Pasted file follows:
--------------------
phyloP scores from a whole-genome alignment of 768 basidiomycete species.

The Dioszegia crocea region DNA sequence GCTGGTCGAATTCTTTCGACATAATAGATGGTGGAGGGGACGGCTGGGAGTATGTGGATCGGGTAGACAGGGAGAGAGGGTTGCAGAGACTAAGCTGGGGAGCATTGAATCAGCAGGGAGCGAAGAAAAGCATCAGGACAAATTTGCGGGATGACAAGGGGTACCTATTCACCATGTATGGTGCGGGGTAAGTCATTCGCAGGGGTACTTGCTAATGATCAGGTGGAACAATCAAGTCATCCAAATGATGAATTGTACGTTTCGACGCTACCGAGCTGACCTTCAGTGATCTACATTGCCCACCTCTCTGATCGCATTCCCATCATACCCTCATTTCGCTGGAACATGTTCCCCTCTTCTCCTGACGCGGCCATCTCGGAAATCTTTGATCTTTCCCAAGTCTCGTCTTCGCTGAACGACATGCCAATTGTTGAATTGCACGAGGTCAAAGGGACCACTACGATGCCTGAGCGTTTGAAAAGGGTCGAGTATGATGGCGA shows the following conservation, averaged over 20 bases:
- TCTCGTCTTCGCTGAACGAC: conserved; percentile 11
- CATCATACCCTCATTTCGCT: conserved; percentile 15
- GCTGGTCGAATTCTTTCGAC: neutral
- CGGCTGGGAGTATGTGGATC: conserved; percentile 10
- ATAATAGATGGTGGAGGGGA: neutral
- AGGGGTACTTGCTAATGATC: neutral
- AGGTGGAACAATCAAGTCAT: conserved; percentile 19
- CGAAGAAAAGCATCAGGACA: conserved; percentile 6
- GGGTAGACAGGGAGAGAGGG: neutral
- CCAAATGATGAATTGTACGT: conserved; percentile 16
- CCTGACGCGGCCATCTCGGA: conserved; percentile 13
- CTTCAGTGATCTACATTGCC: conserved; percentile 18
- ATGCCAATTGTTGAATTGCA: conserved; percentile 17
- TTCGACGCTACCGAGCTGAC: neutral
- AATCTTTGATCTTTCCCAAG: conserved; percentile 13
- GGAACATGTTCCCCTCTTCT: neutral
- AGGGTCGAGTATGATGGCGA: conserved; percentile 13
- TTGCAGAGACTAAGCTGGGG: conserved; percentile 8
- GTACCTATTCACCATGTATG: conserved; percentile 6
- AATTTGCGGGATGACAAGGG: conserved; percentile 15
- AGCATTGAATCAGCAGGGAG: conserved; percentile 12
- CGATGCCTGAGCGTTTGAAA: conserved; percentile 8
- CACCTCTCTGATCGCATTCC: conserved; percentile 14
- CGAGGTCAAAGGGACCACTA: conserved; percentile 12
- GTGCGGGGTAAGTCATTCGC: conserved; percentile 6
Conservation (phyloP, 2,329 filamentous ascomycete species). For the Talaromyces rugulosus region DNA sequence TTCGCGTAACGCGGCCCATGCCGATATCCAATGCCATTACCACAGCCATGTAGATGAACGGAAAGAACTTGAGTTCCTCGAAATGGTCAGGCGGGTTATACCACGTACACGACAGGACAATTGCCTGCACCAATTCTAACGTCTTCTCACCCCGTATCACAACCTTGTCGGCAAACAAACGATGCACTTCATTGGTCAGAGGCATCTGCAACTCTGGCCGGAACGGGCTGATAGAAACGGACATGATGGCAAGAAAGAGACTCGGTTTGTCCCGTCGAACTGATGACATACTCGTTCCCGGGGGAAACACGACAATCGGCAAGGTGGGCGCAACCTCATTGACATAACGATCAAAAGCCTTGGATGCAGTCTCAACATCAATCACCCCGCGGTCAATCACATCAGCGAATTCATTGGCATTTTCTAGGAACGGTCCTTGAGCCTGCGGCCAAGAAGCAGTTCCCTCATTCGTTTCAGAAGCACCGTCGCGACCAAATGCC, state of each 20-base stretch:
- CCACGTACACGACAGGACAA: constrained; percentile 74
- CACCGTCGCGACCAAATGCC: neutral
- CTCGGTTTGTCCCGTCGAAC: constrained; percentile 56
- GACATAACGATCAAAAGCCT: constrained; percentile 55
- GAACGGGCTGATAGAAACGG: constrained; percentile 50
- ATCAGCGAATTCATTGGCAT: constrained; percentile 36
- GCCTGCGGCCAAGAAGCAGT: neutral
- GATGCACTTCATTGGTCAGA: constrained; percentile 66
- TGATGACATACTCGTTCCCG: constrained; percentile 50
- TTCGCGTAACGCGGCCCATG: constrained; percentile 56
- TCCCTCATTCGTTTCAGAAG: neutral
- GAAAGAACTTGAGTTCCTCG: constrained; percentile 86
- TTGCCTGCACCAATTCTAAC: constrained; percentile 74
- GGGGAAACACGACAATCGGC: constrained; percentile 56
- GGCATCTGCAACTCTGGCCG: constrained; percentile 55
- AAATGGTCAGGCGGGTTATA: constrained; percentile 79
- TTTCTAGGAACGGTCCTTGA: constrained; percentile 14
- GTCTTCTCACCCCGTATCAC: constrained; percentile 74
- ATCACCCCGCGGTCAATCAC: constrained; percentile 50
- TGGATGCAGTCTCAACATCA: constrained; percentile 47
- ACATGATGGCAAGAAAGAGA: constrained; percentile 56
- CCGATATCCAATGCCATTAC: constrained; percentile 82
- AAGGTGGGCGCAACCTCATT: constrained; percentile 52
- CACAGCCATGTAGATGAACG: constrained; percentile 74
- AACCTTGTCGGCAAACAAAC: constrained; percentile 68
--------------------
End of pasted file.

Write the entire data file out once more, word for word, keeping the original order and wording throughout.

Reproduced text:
phyloP scores from a whole-genome alignment of 768 basidiomycete species.

The Dioszegia crocea region DNA sequence GCTGGTCGAATTCTTTCGACATAATAGATGGTGGAGGGGACGGCTGGGAGTATGTGGATCGGGTAGACAGGGAGAGAGGGTTGCAGAGACTAAGCTGGGGAGCATTGAATCAGCAGGGAGCGAAGAAAAGCATCAGGACAAATTTGCGGGATGACAAGGGGTACCTATTCACCATGTATGGTGCGGGGTAAGTCATTCGCAGGGGTACTTGCTAATGATCAGGTGGAACAATCAAGTCATCCAAATGATGAATTGTACGTTTCGACGCTACCGAGCTGACCTTCAGTGATCTACATTGCCCACCTCTCTGATCGCATTCCCATCATACCCTCATTTCGCTGGAACATGTTCCCCTCTTCTCCTGACGCGGCCATCTCGGAAATCTTTGATCTTTCCCAAGTCTCGTCTTCGCTGAACGACATGCCAATTGTTGAATTGCACGAGGTCAAAGGGACCACTACGATGCCTGAGCGTTTGAAAAGGGTCGAGTATGATGGCGA shows the following conservation, averaged over 20 bases:
- TCTCGTCTTCGCTGAACGAC: conserved; percentile 11
- CATCATACCCTCATTTCGCT: conserved; percentile 15
- GCTGGTCGAATTCTTTCGAC: neutral
- CGGCTGGGAGTATGTGGATC: conserved; percentile 10
- ATAATAGATGGTGGAGGGGA: neutral
- AGGGGTACTTGCTAATGATC: neutral
- AGGTGGAACAATCAAGTCAT: conserved; percentile 19
- CGAAGAAAAGCATCAGGACA: conserved; percentile 6
- GGGTAGACAGGGAGAGAGGG: neutral
- CCAAATGATGAATTGTACGT: conserved; percentile 16
- CCTGACGCGGCCATCTCGGA: conserved; percentile 13
- CTTCAGTGATCTACATTGCC: conserved; percentile 18
- ATGCCAATTGTTGAATTGCA: conserved; percentile 17
- TTCGACGCTACCGAGCTGAC: neutral
- AATCTTTGATCTTTCCCAAG: conserved; percentile 13
- GGAACATGTTCCCCTCTTCT: neutral
- AGGGTCGAGTATGATGGCGA: conserved; percentile 13
- TTGCAGAGACTAAGCTGGGG: conserved; percentile 8
- GTACCTATTCACCATGTATG: conserved; percentile 6
- AATTTGCGGGATGACAAGGG: conserved; percentile 15
- AGCATTGAATCAGCAGGGAG: conserved; percentile 12
- CGATGCCTGAGCGTTTGAAA: conserved; percentile 8
- CACCTCTCTGATCGCATTCC: conserved; percentile 14
- CGAGGTCAAAGGGACCACTA: conserved; percentile 12
- GTGCGGGGTAAGTCATTCGC: conserved; percentile 6
Conservation (phyloP, 2,329 filamentous ascomycete species). For the Talaromyces rugulosus region DNA sequence TTCGCGTAACGCGGCCCATGCCGATATCCAATGCCATTACCACAGCCATGTAGATGAACGGAAAGAACTTGAGTTCCTCGAAATGGTCAGGCGGGTTATACCACGTACACGACAGGACAATTGCCTGCACCAATTCTAACGTCTTCTCACCCCGTATCACAACCTTGTCGGCAAACAAACGATGCACTTCATTGGTCAGAGGCATCTGCAACTCTGGCCGGAACGGGCTGATAGAAACGGACATGATGGCAAGAAAGAGACTCGGTTTGTCCCGTCGAACTGATGACATACTCGTTCCCGGGGGAAACACGACAATCGGCAAGGTGGGCGCAACCTCATTGACATAACGATCAAAAGCCTTGGATGCAGTCTCAACATCAATCACCCCGCGGTCAATCACATCAGCGAATTCATTGGCATTTTCTAGGAACGGTCCTTGAGCCTGCGGCCAAGAAGCAGTTCCCTCATTCGTTTCAGAAGCACCGTCGCGACCAAATGCC, state of each 20-base stretch:
- CCACGTACACGACAGGACAA: constrained; percentile 74
- CACCGTCGCGACCAAATGCC: neutral
- CTCGGTTTGTCCCGTCGAAC: constrained; percentile 56
- GACATAACGATCAAAAGCCT: constrained; percentile 55
- GAACGGGCTGATAGAAACGG: constrained; percentile 50
- ATCAGCGAATTCATTGGCAT: constrained; percentile 36
- GCCTGCGGCCAAGAAGCAGT: neutral
- GATGCACTTCATTGGTCAGA: constrained; percentile 66
- TGATGACATACTCGTTCCCG: constrained; percentile 50
- TTCGCGTAACGCGGCCCATG: constrained; percentile 56
- TCCCTCATTCGTTTCAGAAG: neutral
- GAAAGAACTTGAGTTCCTCG: constrained; percentile 86
- TTGCCTGCACCAATTCTAAC: constrained; percentile 74
- GGGGAAACACGACAATCGGC: constrained; percentile 56
- GGCATCTGCAACTCTGGCCG: constrained; percentile 55
- AAATGGTCAGGCGGGTTATA: constrained; percentile 79
- TTTCTAGGAACGGTCCTTGA: constrained; percentile 14
- GTCTTCTCACCCCGTATCAC: constrained; percentile 74
- ATCACCCCGCGGTCAATCAC: constrained; percentile 50
- TGGATGCAGTCTCAACATCA: constrained; percentile 47
- ACATGATGGCAAGAAAGAGA: constrained; percentile 56
- CCGATATCCAATGCCATTAC: constrained; percentile 82
- AAGGTGGGCGCAACCTCATT: constrained; percentile 52
- CACAGCCATGTAGATGAACG: constrained; percentile 74
- AACCTTGTCGGCAAACAAAC: constrained; percentile 68